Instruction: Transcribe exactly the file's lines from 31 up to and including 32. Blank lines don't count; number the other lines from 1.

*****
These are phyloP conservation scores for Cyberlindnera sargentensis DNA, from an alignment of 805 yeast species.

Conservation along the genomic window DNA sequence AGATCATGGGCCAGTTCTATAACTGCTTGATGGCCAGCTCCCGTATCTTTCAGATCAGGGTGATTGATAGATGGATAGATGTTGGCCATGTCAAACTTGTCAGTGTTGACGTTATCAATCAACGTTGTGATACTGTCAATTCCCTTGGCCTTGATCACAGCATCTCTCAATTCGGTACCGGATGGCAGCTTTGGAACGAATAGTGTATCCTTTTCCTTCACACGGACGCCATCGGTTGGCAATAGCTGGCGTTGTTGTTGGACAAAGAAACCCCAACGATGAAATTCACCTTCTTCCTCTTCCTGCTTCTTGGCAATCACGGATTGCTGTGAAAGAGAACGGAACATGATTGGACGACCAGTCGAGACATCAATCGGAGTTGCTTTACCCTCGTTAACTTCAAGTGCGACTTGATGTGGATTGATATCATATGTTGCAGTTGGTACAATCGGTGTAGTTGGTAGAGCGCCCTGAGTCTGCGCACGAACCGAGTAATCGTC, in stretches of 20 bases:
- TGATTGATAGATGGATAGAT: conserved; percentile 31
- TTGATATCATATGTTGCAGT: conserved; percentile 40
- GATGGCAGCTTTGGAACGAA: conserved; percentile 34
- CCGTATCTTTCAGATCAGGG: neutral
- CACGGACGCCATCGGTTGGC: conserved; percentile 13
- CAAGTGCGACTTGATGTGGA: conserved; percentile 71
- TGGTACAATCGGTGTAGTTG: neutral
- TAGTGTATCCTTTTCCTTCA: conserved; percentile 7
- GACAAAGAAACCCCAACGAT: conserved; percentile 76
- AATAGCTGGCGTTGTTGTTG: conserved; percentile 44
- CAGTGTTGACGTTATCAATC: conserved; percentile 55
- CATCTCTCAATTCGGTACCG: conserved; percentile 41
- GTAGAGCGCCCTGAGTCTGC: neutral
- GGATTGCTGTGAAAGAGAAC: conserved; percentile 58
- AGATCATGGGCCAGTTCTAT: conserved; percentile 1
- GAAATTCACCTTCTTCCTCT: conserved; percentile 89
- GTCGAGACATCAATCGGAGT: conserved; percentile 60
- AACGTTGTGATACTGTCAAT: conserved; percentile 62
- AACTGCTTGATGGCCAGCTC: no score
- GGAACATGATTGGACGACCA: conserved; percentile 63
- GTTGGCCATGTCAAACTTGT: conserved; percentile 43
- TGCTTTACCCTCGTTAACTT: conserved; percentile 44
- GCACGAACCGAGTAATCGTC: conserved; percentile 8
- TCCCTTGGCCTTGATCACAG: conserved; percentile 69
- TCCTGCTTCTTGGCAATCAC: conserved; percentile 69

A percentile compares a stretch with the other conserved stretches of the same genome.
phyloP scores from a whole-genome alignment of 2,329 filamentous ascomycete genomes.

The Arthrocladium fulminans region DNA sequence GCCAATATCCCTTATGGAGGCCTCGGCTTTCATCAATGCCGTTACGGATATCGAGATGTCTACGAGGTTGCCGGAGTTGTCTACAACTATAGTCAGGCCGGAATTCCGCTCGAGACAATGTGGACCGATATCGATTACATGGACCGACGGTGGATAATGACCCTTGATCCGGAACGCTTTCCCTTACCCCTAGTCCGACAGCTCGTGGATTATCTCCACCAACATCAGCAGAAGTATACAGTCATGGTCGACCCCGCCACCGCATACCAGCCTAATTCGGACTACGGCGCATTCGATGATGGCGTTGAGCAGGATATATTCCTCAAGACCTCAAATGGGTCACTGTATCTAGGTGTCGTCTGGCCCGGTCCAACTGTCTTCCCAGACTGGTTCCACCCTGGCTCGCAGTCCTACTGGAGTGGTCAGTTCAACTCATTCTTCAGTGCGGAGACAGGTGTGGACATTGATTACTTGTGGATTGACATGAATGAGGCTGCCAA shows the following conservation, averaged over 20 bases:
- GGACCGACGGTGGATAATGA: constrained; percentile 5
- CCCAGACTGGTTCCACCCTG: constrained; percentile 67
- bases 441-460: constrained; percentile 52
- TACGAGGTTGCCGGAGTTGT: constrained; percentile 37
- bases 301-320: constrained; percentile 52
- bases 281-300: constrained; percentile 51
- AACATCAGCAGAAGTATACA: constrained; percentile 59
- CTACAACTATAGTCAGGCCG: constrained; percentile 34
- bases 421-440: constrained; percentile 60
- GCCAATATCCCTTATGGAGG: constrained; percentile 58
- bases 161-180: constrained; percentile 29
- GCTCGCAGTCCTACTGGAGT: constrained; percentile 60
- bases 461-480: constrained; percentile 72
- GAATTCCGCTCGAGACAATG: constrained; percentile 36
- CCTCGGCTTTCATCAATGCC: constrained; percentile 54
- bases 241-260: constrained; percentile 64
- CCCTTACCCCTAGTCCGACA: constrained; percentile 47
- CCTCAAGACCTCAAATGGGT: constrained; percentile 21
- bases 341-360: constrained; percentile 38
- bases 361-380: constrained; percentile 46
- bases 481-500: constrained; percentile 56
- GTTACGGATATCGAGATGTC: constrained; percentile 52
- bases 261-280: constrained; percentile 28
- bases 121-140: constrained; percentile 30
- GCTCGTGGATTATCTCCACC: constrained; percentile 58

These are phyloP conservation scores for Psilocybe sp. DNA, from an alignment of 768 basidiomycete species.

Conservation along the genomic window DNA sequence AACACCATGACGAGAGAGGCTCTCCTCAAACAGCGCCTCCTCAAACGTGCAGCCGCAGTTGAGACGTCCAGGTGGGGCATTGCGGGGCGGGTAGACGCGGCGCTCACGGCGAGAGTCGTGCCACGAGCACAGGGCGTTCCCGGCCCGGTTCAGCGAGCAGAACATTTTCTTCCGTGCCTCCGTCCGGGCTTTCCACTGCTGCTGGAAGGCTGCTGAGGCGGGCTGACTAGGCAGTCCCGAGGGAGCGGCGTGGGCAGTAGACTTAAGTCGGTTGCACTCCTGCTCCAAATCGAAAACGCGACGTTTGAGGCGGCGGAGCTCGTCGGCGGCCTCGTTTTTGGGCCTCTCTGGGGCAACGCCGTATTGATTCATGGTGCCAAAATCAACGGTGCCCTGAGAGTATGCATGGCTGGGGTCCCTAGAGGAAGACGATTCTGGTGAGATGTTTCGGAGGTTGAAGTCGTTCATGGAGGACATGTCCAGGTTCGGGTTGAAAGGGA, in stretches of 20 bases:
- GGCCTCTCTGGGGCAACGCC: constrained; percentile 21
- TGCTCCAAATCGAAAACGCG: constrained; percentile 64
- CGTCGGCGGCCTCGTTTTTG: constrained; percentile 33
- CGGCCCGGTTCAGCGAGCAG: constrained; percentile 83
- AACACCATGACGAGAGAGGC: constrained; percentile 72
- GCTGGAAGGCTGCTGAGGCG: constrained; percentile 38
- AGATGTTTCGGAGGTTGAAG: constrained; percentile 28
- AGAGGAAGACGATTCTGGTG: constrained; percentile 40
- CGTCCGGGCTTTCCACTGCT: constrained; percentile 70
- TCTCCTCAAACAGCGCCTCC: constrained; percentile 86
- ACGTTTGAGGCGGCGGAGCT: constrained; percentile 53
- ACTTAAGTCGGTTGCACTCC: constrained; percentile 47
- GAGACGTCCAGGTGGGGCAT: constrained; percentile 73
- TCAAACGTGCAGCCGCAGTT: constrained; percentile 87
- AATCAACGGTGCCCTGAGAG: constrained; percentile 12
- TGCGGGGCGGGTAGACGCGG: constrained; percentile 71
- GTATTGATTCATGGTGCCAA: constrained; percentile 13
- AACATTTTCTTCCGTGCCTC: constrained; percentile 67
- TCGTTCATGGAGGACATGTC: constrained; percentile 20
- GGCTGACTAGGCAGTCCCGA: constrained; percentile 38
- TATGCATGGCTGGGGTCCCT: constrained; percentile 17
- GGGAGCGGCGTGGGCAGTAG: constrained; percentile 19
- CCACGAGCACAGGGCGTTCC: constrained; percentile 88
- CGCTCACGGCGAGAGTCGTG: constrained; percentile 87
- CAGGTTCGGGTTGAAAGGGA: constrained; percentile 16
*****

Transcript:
- GGACCGACGGTGGATAATGA: constrained; percentile 5
- CCCAGACTGGTTCCACCCTG: constrained; percentile 67